Eye For Film >> Movies >> Train to Busan Presents: Peninsula (2020) Film Review
Train to Busan Presents: Peninsula
Reviewed by: Amber Wilkinson
Bigger so often doesn't mean better and so it is with Yeon Sang-ho's sequel to his Korean zombie hit Train To Busan. Where the first made a virtue of the confines of its train setting to amp up the tension, establish its characters and get us up close and personal with just enough of the undead, the sequel broadens out to a city-wide scenario and a whole lot more zombies - with the law of diminishing returns applying.
This shares more in common with Apocalypse films like Mad Max: Fury Road and I Am Legend than it does with its prequel, which is a shame. Nevertheless things begin at a pace, setting the scene with our soon-to-be hero Jung-seok (Gang Dong-won) escaping South Korea on a boat that, in an enjoyable potted retread of the train scenario, has a zombie on board that wreaks havoc, kills his loved ones and leaves him with survivor's guilt. By the time the film has ended, you can’t but help wonder if he would have got more emotional mileage from sticking with this scenario – maybe another time.
Instead, we fast-forward four years, as Jung-seok finds he and his brother-in-law Chul-min (Kim Do-yoon), who also escaped with this life, heading back to the, now completely locked down South Korea danger zone in a bid to 'liberate' a truckload of cash. There’s quite a bit of set-up involved with this and, presumably in a bid to make things more palatable for the anticipated worldwide audience, much of it happens in English. This turns out to be a bad move, firstly because it’s weird that English would be the language of choice in the scenario but, more importantly, because the actors don’t have the chops for it.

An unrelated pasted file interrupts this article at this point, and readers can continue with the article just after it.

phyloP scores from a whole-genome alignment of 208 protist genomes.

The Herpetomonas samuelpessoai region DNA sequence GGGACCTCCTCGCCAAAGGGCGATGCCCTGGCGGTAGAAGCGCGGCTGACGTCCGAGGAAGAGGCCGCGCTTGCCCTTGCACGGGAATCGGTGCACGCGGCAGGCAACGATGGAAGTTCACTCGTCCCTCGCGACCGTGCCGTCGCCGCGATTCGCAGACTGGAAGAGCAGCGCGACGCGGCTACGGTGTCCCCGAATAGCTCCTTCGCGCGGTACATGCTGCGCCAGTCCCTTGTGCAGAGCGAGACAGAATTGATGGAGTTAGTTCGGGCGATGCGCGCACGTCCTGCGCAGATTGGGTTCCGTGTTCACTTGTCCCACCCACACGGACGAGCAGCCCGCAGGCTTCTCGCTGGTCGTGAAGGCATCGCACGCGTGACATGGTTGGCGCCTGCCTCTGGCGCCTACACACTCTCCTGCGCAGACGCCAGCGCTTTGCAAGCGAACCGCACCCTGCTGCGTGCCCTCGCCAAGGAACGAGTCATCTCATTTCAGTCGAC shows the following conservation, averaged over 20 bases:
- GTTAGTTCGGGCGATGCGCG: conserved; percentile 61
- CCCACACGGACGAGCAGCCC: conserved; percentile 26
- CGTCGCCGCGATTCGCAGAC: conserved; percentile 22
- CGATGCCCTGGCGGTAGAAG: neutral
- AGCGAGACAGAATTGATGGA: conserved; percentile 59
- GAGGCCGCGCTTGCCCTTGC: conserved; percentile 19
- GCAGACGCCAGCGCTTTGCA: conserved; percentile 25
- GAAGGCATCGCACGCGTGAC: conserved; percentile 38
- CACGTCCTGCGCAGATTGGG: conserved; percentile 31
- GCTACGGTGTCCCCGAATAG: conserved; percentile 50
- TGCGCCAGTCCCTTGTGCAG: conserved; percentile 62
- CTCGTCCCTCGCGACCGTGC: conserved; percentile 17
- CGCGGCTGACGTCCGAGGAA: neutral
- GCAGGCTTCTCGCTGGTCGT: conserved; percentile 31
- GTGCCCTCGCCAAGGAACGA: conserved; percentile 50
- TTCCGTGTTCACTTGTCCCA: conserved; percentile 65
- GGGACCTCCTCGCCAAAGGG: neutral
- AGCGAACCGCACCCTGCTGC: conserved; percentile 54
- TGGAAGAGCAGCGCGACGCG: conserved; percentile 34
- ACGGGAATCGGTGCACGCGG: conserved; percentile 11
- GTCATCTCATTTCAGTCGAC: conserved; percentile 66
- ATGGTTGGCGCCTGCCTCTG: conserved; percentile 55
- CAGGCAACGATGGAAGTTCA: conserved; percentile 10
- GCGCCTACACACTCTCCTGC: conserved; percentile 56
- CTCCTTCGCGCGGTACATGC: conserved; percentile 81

Still, things get properly moving once the pair are back on the peninsula, with the action hitting full throttle as they and their team find themselves up against not just brain-eaters but also human survivors who, as tradition has it in these films, are even worse than the zombies. Trouble is, the undead are so much less fun when they're just a faceless horde, than when they are allowed to take on a bit more personality, and here they end up being little more than cannon fodder. There's a solid serving of action sequences and chase scenes, particularly once Jung-seok teams up with a survivor mum (Min Jung) and her two feisty daughters Jooni (Lee Re) and Yu-jin (Lee Ye-won) - with some fun with remote control cars feeling innovative and fresh among the more derivative elements of the film, leaving you, again, wishing the director had stuck with more intimate scenarios.
Among the less successful elements is a subplot involving his Chul-min becoming embroiled in a sort of sub-Running Man/Hunger Games scenario as zombie-fodder sport for a group of survivors known as Unit 631, run by Captain Seo (Koo Kyo-hwan). While the addition of more bad guys offers additional scope for action sequences, the characters aren’t given enough time for development. This is a problem throughout, with the wider environs of the city offering plenty of opportunity for action but ultimately leading a more sprawling feel, meaning there's a video game vibe to a lot of this rather than the emotional heft of the original.
In a bid to redress the balance, perhaps, the director leans heavily into melodrama towards the end in ways that those who've come for the killing will doubtless find a bit much. It's a pity Yeon didn’t mirror the zombies' appetites and aim more for our brains than our guts.Reviewed on: 05 Nov 2020